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I have a bash script that launches a ps command with a list of commands like this:

comando="ps -o pid,pcpu,cmd -C \"$2\""

$2 must be a variable in this form: command1 or command1 command2 command3 ... commandn

How can i check this variable in order to avoid errors? I need a control (with an if) to check the pattern.

EDIT: ps can be called in this way:

ps -o pid,pcpu,cmd -C "command1 command2 ... commandn". If someone calls this bash script as script.sh -C " command1 command2", the ps command returns "IMPROPER LIST". I want to avoid the ps error and echo my error before launching ps command.

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Is this homework? –  Sven Aug 13 '10 at 9:20
    
Yeah! Do this change something? :P –  Marco de Nadai Aug 13 '10 at 10:44

2 Answers 2

up vote 1 down vote accepted

You should avoid putting commands in variables.

If spaces are what are tripping you up, you can strip them like this:

ps -o pid,pcpu,cmd -C ${2// }

That will strip all spaces though, so if any of your command strings contain spaces it will ruin them. This will strip leading and trailing spaces and spaces on either side of commas:

commands=${2/# }          # leading space
commands=${command/% }    # trailing space
commands=${command/, /,}  # spaces after commas
commands=${command/ ,/,}  # spaces before commas
ps -o pid,pcpu,cmd -C "$commands"

If you want to return an error instead of sanitizing and running the input, just do that space removal or other sanitizing and check to see if the result is equal to the input. If they're not then output an error.

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perfect, i can sanitize the command without giving any error! Thank you –  Marco de Nadai Aug 13 '10 at 15:41

It could work with a for loop

arguments="command1 command2 command3 command4 command5"
for arg in $arguments
do
    ps -o pid,pcpu,cmd -C $arg
done

results:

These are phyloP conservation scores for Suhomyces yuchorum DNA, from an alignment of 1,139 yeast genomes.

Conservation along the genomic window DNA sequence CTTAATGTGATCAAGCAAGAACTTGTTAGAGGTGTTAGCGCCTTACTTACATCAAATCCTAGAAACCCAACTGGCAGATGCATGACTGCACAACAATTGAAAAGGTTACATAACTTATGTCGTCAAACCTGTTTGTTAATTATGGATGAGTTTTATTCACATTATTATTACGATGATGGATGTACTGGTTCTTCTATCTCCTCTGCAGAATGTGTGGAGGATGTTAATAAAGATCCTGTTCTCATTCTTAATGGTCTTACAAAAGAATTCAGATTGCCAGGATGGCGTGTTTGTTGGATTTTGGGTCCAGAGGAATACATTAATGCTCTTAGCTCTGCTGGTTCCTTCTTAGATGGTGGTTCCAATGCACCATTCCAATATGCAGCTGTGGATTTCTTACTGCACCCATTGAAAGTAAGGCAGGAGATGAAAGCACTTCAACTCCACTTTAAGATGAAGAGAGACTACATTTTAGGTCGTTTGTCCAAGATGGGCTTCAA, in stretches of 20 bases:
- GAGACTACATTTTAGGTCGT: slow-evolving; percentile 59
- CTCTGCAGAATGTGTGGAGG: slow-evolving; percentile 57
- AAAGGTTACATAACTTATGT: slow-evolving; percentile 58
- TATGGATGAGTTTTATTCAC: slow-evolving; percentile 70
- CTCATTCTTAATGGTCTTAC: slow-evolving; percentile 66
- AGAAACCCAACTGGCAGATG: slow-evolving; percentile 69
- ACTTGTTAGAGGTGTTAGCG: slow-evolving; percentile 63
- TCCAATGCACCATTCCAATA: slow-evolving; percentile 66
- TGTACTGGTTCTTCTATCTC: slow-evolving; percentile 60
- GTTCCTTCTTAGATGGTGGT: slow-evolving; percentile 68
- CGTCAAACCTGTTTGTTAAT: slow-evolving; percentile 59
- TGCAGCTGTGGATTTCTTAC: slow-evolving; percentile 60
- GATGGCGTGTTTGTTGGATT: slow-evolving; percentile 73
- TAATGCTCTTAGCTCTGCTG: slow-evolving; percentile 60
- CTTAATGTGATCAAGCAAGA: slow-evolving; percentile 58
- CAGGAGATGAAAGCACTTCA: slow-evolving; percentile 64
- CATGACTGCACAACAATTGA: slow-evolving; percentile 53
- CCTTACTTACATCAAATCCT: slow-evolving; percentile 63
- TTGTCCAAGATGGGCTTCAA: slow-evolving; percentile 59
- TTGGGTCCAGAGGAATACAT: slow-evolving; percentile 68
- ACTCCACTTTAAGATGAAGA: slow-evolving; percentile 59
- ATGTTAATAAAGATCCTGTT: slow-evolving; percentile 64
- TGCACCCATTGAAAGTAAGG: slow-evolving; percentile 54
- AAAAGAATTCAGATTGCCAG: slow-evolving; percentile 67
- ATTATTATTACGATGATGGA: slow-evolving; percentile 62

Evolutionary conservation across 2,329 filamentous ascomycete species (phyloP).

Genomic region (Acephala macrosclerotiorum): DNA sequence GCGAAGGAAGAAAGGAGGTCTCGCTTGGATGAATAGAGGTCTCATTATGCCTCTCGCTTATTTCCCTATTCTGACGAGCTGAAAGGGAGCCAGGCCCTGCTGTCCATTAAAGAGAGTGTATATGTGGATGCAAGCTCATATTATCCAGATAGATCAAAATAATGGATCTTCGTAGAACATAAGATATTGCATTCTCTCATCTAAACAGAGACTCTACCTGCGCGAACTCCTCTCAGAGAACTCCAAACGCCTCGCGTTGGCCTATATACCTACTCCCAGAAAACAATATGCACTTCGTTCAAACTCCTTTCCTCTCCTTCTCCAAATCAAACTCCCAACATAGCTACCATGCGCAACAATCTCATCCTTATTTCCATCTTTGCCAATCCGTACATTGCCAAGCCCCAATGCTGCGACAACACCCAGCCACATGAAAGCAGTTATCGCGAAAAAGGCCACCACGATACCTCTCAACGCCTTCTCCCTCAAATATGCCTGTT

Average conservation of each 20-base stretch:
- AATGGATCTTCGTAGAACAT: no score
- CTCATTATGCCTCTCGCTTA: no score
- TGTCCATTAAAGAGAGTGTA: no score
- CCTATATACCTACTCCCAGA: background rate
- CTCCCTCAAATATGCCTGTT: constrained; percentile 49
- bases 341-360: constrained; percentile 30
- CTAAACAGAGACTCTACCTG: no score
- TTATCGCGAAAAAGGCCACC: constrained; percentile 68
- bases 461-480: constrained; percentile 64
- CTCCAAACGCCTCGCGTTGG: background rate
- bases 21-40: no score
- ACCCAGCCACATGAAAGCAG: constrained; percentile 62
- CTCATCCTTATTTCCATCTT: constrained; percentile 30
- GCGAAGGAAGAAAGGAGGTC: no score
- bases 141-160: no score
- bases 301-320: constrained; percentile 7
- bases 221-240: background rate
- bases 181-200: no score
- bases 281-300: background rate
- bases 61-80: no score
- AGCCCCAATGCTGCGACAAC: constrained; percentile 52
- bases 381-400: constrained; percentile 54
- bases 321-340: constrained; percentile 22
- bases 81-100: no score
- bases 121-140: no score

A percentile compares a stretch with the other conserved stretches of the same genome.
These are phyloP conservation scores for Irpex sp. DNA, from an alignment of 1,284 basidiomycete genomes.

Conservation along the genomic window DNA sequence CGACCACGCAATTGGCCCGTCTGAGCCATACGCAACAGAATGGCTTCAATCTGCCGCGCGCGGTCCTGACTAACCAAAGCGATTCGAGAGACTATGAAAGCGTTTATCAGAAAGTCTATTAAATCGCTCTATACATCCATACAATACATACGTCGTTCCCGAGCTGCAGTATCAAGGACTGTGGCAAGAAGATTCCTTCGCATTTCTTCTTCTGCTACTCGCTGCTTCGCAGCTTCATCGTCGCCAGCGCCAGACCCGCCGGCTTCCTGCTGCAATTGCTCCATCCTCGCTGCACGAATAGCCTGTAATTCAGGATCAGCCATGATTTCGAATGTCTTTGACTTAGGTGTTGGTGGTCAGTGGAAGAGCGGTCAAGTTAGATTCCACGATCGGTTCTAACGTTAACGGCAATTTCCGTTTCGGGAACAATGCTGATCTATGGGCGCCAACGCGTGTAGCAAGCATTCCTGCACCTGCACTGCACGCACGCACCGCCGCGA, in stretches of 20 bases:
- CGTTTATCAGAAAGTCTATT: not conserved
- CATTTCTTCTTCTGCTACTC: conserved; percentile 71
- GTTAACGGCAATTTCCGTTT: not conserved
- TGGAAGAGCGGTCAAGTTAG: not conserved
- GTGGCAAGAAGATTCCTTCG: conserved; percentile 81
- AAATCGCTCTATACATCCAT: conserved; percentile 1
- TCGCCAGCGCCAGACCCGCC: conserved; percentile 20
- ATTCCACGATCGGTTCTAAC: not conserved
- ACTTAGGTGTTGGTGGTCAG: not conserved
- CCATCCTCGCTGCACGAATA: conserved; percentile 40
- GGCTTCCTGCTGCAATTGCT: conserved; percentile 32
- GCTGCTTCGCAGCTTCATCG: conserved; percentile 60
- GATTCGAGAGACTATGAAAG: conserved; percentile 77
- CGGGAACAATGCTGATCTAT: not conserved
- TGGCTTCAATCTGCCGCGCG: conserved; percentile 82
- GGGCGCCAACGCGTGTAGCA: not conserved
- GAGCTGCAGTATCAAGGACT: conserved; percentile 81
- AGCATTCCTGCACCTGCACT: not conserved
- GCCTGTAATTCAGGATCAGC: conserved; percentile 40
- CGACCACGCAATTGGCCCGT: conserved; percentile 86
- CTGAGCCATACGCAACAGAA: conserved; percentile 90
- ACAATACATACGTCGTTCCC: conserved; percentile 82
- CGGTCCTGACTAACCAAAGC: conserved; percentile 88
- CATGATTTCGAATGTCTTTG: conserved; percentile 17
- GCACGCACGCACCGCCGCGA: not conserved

ps -o pid,pcpu,cmd -C command1
ps -o pid,pcpu,cmd -C command2
ps -o pid,pcpu,cmd -C command3
ps -o pid,pcpu,cmd -C command4
ps -o pid,pcpu,cmd -C command5

Perhaps could you give a better real example of how it should work what are you expecting ... it doesnt look too clear to me.


To call it from the command line the way i explainned in the comment just use $* to catch all the arguments passed.

for arg in $*
do
    ps -o pid,pcpu,cmd -C $arg
done

then call it like this:

./test.sh command1 command2 command3 command4 command5 command6

and it will run the ps command with each argument.

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PS can be called in this way: ps -o pid,pcpu,cmd -C "command1 command2 ... commandn". If someone call this bash script as script.sh -C " command1 command2", the ps command returns "IMPROPER LIST". I want to avoid the PS error and echo a my error before lunching ps command. Is it clear? :D –  Marco de Nadai Aug 13 '10 at 10:43
    
so what you really want is to be able to parse arguments to your test.sh that will be used on the -C option of your ps command, for example: test.sh command1 command2 command3 and they will run as the above output is that correct ? –  Prix Aug 13 '10 at 20:42
    
see the answer for updates of the above comment. –  Prix Aug 13 '10 at 20:49

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